A week later Mrs. ModiFootnote 1, arrived to our intensive care unit. The consensus was that her chances of survival were bleak; the critical care abacus rarely lies. She was 68-years-old and had already been at hospital for a week, having gradually deteriorated to the point where she needed critical care. She had limited use of English and primarily spoke Gujarati. She had not spoken to her family for 10 days. Imagine the fear these patients experience: fighting for their lives, on ventilatory support, on inotropes, unable to understand the spoken language, unable to communicate with us. It must be terrifying.

Mrs. Modi was one of the first patients to pilot compassion ward rounds. The first time she heard her daughter's voice over a video call, in her own dialect, there were tears of joy, not just from the patient, but everyone else on the unit. From that point on, she was galvanized.

Feeling her family’s presence appeared to be the jolt that Mrs. Modi needed. A week on, she was wheeled out of critical care to the general ward. On her way out, she summoned the strength to whisper something to me in her own language with tears in her eyes. I can never be sure of what she said, but I suspect it was an expression of gratitude.

We cannot deny the impact that compassion has on our moral distress; it may even have had an impact in giving this patient her fight to survive back. Compassion rounds had done their job. That night, I had no trouble sleeping. The next day, I wanted to be a doctor again.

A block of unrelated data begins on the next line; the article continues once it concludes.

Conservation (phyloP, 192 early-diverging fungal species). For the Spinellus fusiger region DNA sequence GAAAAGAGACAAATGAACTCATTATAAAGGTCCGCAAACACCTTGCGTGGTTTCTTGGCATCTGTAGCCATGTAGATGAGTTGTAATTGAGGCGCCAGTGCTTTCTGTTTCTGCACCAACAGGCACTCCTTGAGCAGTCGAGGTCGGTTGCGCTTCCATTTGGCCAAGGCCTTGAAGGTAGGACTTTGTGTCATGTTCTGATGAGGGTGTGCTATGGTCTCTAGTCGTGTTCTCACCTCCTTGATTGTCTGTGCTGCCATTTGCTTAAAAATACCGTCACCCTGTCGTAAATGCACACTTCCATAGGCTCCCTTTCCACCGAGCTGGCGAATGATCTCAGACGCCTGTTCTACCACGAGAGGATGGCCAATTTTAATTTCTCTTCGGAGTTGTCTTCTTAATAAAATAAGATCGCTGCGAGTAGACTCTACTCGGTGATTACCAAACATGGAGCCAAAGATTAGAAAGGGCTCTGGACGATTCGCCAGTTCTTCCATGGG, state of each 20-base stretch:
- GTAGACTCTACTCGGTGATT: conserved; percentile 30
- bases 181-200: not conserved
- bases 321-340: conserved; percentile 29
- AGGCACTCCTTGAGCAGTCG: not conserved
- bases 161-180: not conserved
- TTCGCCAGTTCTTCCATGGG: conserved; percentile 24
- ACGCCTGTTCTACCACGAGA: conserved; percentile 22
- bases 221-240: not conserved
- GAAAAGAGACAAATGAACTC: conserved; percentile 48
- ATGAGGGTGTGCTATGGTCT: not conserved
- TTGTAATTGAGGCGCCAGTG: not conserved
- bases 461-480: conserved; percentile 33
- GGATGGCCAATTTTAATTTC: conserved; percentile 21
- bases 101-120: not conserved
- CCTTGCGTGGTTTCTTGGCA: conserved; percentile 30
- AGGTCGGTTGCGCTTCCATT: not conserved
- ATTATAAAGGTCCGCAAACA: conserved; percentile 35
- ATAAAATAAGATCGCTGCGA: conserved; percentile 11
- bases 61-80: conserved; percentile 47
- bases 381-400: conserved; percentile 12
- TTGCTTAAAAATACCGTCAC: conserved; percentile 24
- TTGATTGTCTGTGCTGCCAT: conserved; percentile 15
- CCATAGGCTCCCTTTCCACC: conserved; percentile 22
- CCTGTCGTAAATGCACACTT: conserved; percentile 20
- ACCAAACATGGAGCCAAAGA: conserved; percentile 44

Notes

  1. 1.

    Patient details, identifiers and demographics have been changed to protect anonymity.

Reference

  1. 1.

    Paediatric Intensive Care Audit Network (PICANet). National Report 2018 (2019) p 8. https://www.picanet.org.uk/wp-content/uploads/sites/25/2018/11/PICANet-2018-annual-report-summary-v1.1.pdf. Accessed 21 July 2020

  2. 2.

    Colquhoun G (2002) Playing god: poems about medicine. Steele Roberts Limited, Wellington, p 74

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  3. 3.

    The original questionnaire recommended to me was designed by the Behaviour. Health Team and can be found here. https://drive.google.com/file/d/1YFTUmodSlx8eBmsodOLqWEPhnK2UPH5k/view. Accessed 21 July 2020

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Acknowledgements

I thank Dr Gemma Cooper-Hobson for her continuous support, Dr Sapna Kudchadkar for her counsel and Dr Rebecca Bennett for her expert advice on ethico-legal aspects of the questionnaire. Finally I thank Dr. Nathalie Martinek and Dr. Khurram Jahangir that developed the prototype of the compassion tool, Dr. Glenn Colquhoun for allowing the use of his poem as well as Steele Roberts who was the first publisher of the poem.

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Correspondence to Constantinos Kanaris.

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Kanaris, C. Moral distress in the intensive care unit during the pandemic: the burden of dying alone. Intensive Care Med 47, 141–143 (2021). https://doi.org/10.1007/s00134-020-06194-0